Tragedy struck Austin-based band Porter & The Bluebonnet Rattlesnakes this week. An interstate accident in North Carolina claimed the lives of lead singer Chris Porter and bassist Mitchell Vandenburg on Wednesday, Oct. 19. Drummer Adam Nurre also suffered injuries but survived.
Porter and his band were traveling through North Carolina on the way to a show in Baltimore. They played in South Carolina the day before. But on the trip up, a tractor trailer struck the back of their touring vehicle and pushed it up underneath a truck in front of them.
According to reports, at least three other wrecks on that stretch of Interstate 95 slowed traffic throughout the day. The band’s vehicle was completely stopped in traffic when the 18-wheeler struck them. That driver, a Florida man, now faces charges in their deaths.
The 36-year-old Porter moved to Austin from Alabama in 2012. He got his musical start fronting Alabama bands Back Row Baptists and Some Dark Holler. But his potential really blossomed when he transitioned to his solo act after moving to Austin.
Porter recorded his debut album at Austin’s Ramble Creek Studios. That 2015 LP This Red Mountain (released under the name Porter) showcased a promising Americana artist with a deeply poetic pen. Prolific producer and Americana heavyweight Will Johnson took the reins on Porter’s debut record.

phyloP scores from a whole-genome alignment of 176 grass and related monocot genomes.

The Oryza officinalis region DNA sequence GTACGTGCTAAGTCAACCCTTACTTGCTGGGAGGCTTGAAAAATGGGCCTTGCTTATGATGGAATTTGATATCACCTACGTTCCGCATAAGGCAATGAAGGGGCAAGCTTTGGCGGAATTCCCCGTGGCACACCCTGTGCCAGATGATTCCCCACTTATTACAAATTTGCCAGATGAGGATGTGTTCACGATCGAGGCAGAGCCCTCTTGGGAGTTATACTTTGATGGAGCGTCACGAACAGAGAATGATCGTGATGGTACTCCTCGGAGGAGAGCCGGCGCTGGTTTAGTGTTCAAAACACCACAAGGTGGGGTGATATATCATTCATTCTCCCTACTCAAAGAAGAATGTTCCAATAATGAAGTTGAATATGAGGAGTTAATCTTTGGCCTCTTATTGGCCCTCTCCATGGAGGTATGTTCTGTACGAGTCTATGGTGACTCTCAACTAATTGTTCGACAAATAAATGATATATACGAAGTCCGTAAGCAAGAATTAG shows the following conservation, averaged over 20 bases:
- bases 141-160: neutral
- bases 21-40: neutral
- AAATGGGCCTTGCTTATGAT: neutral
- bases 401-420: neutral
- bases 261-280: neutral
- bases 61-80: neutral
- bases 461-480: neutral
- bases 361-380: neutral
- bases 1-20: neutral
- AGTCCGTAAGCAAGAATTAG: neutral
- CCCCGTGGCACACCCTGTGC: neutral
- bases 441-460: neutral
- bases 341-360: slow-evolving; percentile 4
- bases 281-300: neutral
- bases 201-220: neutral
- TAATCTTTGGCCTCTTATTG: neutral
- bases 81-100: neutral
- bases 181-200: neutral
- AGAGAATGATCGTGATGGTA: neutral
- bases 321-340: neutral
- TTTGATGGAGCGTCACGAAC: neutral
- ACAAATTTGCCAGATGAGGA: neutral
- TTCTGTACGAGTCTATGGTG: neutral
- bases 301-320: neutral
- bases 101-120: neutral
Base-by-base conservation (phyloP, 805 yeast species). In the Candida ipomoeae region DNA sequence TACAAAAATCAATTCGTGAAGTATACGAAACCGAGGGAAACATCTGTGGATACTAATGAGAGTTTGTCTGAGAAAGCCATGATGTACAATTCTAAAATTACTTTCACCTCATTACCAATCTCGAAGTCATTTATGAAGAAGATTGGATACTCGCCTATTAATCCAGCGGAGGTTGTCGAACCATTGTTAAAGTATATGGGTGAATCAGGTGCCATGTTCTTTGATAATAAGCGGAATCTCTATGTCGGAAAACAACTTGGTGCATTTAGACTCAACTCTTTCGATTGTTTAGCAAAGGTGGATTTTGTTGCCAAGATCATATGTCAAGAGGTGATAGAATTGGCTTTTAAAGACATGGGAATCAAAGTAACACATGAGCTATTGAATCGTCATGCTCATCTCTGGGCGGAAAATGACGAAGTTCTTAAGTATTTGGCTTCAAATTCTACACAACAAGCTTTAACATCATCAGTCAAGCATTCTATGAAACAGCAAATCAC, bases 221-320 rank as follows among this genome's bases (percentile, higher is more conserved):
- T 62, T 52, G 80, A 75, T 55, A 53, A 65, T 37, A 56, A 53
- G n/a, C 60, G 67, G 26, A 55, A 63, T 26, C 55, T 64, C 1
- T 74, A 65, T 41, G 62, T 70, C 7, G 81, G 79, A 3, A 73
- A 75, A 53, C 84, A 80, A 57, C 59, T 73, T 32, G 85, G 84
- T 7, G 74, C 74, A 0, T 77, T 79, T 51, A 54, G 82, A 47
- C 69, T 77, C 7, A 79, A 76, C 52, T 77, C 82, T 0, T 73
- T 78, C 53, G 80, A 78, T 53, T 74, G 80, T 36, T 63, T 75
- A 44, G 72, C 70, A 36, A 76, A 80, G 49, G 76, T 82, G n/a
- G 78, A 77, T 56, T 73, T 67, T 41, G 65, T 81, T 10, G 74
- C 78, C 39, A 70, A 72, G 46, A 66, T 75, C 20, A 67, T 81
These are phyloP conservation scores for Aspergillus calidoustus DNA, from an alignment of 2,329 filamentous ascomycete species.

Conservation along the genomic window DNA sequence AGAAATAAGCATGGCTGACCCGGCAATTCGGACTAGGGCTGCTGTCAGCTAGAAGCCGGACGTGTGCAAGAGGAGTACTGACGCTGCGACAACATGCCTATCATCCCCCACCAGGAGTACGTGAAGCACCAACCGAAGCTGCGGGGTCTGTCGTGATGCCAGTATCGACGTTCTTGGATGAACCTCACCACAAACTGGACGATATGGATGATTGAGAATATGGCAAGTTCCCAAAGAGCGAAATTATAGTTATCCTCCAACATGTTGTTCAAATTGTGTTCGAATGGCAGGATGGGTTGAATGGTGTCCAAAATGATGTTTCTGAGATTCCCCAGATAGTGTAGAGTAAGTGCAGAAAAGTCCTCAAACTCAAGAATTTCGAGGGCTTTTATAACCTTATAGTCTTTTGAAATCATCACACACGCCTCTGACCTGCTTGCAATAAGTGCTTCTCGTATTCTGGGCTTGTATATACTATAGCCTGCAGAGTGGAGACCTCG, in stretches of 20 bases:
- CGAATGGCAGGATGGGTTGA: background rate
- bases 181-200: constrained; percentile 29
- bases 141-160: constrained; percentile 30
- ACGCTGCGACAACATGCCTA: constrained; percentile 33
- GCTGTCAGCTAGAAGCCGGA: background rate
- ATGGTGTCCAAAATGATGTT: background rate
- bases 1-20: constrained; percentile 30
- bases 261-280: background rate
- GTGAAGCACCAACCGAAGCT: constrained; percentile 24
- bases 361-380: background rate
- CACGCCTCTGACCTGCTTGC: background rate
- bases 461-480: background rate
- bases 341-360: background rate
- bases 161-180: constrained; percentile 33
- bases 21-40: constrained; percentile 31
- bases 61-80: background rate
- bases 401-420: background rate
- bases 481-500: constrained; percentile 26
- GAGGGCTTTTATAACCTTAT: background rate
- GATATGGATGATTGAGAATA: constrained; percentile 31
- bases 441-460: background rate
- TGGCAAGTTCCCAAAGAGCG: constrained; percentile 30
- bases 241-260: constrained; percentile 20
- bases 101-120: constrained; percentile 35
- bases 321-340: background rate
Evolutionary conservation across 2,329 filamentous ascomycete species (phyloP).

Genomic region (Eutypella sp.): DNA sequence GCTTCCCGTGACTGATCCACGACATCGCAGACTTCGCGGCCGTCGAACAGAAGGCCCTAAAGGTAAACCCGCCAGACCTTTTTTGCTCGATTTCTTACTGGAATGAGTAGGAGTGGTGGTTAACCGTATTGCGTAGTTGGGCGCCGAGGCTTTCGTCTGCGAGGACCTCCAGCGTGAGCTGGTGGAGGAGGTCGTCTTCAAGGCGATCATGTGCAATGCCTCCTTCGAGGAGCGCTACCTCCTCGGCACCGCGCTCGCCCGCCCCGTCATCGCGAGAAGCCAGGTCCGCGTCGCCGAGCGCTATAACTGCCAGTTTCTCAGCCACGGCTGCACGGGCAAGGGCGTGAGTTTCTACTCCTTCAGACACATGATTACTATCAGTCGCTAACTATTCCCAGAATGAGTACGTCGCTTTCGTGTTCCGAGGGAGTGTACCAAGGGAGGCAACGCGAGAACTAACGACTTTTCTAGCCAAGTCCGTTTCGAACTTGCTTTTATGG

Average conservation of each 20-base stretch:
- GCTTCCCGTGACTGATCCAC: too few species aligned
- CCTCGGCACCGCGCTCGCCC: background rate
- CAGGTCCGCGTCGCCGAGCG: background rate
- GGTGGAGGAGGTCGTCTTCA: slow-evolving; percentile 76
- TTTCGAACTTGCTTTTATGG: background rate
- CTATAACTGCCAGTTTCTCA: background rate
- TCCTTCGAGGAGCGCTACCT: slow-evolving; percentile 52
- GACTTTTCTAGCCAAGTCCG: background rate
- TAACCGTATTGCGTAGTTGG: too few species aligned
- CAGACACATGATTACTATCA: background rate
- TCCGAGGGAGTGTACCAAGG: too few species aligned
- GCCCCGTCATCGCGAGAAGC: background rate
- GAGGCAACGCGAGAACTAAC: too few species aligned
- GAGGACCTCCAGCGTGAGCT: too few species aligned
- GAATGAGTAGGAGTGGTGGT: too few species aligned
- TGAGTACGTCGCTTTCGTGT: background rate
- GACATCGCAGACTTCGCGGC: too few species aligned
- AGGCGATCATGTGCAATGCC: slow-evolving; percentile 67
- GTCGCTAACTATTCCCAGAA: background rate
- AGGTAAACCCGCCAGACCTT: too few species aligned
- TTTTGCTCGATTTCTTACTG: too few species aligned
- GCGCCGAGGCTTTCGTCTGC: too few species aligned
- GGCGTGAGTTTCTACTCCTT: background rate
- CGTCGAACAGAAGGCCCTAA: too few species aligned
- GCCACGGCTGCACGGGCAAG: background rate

The album loosely focused on his move from Alabama to Texas. Though it’s more conceptual, Porter admitted the main character in the album “is a lot like me.” He told the Austin Chronicle his biggest influence was “humans… humanity gets my motor running.”
He credits Austin for helping him reach a higher potential musically.
But love motivated Porter’s original move to Austin as much as music. His former flame, bassist/songwriter Bonnie Whitmore remembered him fondly. The pair met at South by Southwest in Austin. “He was a very funny guy, and he was genuinely kind,” Whitmore told Austin 360. “He was the kind of person who would give you the shirt off his back.”
Though their romance didn’t work out, Porter found a musical community that responded to his rough-n-tumble Alabama squeak and outlaw sound. Since his move, it didn’t take Porter long to find a musical family.
Porter’s bandmates Vandenburg and Nurre also carried weight in the Austin community as reliably musical musicians with a knack for songwriting too. The three all lived together in addition to touring together.